Thursday, September 01, 2011

Catholic Q&A: Part 13

This post continues my series of short answers to common questions about Catholicism. For the previous parts in the series, see the "Catholic Q-A Series" blog label.

Why are the sacraments of Holy Orders and Matrimony referred to as “sacraments at the service of communion”?

Holy Orders is a sacrament at the service of communion because through it a man is empowered to be a ministerial priest, who's duty is to reconcile man with God and bring about communion via the celebration of the sacraments. The grace that we receive in the sacraments strengthens our communion with the Lord and the bonds that exist between the members of the Body of Christ.

Matrimony is a sacrament at the service of communion because in this sacrament a man and a woman enter into a profound communion with each other and they dedicate the rest of their lives to ensuring the communion of their spouse and their children with the Lord.

The Catechism of the Catholic Church has this to say:
1534 Two other sacraments, Holy Orders and Matrimony, are directed towards the salvation of others; if they contribute as well to personal salvation, it is through service to others that they do so. They confer a particular mission in the Church and serve to build up the People of God.

Why did Jesus perform miracles?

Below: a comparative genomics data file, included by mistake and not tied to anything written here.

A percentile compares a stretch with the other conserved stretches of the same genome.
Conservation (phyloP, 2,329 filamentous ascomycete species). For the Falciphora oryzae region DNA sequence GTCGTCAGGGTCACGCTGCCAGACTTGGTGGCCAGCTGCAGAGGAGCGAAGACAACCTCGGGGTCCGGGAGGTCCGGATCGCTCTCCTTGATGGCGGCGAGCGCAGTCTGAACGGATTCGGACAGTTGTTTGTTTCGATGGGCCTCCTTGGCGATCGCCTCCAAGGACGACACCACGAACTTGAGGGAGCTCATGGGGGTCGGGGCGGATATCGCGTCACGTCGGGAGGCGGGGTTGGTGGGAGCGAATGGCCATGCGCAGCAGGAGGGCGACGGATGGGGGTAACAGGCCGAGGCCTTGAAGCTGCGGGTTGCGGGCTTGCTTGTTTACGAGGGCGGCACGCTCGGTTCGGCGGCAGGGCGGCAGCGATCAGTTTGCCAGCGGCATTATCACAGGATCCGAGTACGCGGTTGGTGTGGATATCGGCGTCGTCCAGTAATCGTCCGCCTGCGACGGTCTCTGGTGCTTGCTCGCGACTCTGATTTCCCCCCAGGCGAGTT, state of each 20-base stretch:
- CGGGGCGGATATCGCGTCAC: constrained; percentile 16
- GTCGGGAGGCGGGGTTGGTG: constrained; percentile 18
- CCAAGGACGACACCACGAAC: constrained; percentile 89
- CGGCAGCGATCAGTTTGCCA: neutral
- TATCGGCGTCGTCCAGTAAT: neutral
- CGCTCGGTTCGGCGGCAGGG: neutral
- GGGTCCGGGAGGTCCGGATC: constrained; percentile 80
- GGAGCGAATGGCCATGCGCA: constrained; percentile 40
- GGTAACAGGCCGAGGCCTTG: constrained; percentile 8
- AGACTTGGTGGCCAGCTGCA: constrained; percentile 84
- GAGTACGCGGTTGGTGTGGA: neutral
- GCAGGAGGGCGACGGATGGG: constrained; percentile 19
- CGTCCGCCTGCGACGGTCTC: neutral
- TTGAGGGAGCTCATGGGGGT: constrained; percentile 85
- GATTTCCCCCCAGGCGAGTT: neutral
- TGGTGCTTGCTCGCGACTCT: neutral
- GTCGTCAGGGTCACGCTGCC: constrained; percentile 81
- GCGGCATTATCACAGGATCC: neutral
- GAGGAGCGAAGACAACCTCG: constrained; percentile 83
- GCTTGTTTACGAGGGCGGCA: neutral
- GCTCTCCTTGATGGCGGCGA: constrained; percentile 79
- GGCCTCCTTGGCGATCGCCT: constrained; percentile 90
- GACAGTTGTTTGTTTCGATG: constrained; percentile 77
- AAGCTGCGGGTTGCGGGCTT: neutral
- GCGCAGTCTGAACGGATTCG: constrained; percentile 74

Jesus performed miracles in order to prove that He was the Son of God and to confirm and validate His message. Once the people saw that He was capable of performing extraordinary acts that defied the laws of nature, then they came to see that He was no typical man. As Jesus said, "But the testimony which I have is greater than that of John [the baptist]; for the works which the Father has granted me to accomplish, these very works which I am doing, bear me witness that the Father has sent me" (Jn 5:36).

When did Catholics begin to celebrate Pentecost?

Pentecost is one of the most ancient feast days of the Church because it was a continuation of the Jewish feast of Pentecost. It makes perfect sense that Christians from the earliest times would celebrate the day when Jesus sent the Holy Spirit upon the apostles and provided for the Church’s initial flourishing.

Tertullian, an early Church Father from the second century, mentions Pentecost in his letter On Baptism. This is probably the earliest reference. A document from the fourth century called The Apostolic Constitutions mentions Pentecost as well.

Pax Christi,

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